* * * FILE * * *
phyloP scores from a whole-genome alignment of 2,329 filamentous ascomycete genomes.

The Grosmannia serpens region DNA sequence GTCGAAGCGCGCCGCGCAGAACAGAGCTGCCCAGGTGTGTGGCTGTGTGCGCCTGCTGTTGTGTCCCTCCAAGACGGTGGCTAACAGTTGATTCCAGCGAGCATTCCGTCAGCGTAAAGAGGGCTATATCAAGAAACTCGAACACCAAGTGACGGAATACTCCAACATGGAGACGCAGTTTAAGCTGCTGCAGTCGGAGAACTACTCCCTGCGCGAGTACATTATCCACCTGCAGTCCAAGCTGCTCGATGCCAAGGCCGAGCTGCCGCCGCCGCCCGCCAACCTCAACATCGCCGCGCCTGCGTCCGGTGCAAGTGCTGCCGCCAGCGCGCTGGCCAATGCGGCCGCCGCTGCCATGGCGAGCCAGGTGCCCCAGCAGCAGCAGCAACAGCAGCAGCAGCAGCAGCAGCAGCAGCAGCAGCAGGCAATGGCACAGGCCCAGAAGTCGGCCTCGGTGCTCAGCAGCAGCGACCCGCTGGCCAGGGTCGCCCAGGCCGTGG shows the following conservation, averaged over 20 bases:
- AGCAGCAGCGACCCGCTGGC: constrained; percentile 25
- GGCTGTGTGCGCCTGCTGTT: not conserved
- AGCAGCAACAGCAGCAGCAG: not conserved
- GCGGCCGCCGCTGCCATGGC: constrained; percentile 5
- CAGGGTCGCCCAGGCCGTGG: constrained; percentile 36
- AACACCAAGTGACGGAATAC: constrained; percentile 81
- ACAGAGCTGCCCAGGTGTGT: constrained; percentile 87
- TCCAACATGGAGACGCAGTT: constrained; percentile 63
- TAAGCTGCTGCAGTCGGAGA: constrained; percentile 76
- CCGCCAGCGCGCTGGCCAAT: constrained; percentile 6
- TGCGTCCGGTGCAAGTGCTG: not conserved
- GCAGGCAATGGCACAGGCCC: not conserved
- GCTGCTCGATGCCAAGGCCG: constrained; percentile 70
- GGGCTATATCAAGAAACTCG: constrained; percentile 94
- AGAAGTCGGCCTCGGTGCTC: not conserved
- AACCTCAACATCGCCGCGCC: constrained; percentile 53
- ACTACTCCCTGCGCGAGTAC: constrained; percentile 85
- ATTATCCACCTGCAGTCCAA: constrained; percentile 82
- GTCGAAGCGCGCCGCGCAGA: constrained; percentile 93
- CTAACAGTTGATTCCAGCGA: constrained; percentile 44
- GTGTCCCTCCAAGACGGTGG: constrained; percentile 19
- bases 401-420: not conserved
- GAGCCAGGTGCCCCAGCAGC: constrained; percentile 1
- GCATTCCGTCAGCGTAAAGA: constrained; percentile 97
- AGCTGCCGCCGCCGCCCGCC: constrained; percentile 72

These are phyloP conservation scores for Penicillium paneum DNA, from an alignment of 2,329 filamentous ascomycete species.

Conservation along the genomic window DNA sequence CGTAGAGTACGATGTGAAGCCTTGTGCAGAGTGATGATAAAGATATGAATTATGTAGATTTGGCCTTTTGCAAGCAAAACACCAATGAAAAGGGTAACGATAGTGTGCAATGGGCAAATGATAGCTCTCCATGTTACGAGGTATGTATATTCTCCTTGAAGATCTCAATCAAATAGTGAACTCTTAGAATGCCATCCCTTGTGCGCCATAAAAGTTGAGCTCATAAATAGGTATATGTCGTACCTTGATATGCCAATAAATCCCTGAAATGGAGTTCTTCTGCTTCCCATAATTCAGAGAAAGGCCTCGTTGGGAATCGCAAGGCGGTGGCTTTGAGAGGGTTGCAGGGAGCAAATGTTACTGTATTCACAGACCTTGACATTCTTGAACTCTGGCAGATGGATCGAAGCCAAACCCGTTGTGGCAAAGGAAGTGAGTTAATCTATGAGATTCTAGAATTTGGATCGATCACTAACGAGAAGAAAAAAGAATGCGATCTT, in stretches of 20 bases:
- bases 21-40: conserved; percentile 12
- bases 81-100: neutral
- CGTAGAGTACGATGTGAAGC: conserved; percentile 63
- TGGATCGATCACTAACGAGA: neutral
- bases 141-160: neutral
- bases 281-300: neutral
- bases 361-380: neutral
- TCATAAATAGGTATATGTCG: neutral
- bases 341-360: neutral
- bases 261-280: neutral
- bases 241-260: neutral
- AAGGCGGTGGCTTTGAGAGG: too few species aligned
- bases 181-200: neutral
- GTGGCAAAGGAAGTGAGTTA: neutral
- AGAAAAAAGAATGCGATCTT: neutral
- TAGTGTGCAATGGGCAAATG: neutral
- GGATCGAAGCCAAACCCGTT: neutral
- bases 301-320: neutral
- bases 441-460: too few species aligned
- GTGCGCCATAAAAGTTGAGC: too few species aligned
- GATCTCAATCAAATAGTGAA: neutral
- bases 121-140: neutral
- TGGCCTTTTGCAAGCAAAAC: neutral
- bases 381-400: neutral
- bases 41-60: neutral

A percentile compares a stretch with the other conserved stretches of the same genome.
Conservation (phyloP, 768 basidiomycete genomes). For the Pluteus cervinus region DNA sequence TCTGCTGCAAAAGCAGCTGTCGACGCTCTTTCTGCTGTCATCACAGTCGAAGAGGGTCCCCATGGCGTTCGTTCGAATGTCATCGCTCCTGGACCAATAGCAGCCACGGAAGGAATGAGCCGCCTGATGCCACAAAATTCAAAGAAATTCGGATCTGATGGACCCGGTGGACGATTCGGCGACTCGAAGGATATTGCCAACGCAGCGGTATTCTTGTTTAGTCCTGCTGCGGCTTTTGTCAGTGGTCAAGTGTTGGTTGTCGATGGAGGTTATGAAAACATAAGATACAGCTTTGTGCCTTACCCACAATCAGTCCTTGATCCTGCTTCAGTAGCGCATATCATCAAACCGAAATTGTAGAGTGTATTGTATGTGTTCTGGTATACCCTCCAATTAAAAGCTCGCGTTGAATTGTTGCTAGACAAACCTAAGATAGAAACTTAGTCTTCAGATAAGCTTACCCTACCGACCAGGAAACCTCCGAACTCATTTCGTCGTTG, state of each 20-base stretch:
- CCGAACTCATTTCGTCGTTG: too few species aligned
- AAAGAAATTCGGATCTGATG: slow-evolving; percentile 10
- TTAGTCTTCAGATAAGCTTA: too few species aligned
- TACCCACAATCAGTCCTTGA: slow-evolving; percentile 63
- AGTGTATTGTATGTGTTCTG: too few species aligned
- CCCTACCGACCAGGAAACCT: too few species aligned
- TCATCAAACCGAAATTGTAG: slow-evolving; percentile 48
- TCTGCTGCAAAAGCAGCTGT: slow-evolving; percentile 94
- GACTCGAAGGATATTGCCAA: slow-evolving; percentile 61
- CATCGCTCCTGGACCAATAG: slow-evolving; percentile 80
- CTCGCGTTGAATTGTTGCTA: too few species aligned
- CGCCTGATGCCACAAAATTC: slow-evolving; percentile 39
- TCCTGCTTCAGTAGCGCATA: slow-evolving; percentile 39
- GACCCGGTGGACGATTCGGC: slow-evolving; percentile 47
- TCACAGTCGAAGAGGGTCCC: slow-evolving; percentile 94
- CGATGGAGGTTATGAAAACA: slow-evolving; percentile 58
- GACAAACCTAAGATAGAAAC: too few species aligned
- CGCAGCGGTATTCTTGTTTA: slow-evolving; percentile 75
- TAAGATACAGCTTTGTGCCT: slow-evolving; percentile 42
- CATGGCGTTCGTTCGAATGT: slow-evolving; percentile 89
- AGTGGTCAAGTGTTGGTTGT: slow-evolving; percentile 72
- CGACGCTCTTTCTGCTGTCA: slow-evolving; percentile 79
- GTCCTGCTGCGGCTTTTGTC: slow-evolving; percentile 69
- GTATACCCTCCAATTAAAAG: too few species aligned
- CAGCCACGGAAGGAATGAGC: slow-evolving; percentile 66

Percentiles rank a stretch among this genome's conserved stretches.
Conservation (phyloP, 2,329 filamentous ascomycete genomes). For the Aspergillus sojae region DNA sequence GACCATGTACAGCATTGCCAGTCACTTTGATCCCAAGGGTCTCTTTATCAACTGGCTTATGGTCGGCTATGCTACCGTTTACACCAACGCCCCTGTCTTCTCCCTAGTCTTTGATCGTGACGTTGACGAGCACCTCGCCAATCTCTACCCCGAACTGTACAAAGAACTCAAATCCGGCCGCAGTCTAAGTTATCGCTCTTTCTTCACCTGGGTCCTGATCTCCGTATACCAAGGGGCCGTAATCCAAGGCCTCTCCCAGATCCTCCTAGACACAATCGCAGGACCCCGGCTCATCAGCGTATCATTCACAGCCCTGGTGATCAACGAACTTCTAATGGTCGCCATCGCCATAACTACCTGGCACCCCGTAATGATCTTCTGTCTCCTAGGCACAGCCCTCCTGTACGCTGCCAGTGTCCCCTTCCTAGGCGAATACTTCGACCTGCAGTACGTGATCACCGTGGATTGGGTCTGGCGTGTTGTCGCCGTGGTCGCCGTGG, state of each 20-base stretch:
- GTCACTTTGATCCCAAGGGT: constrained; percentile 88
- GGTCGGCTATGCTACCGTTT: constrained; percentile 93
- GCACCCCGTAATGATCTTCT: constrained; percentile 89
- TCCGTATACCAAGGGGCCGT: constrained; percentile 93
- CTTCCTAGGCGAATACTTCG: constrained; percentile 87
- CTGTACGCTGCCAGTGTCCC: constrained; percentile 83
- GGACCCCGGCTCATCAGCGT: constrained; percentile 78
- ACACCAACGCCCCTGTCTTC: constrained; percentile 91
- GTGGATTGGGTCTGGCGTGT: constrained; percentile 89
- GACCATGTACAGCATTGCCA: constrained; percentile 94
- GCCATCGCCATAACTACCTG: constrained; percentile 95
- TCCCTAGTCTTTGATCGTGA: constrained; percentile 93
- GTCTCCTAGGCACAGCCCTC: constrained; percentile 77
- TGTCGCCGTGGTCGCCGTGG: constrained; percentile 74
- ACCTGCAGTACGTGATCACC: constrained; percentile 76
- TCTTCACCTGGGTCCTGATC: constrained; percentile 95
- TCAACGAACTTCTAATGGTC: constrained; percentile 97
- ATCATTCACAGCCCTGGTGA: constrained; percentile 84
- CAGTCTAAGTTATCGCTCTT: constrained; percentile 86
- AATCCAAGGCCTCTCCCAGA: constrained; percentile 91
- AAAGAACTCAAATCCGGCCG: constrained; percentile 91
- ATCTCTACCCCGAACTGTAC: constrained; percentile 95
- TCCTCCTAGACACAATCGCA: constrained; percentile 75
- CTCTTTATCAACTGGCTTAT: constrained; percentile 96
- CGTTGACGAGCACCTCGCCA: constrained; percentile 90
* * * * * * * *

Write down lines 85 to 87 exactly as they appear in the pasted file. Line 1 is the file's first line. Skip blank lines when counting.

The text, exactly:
- GGTCGGCTATGCTACCGTTT: constrained; percentile 93
- GCACCCCGTAATGATCTTCT: constrained; percentile 89
- TCCGTATACCAAGGGGCCGT: constrained; percentile 93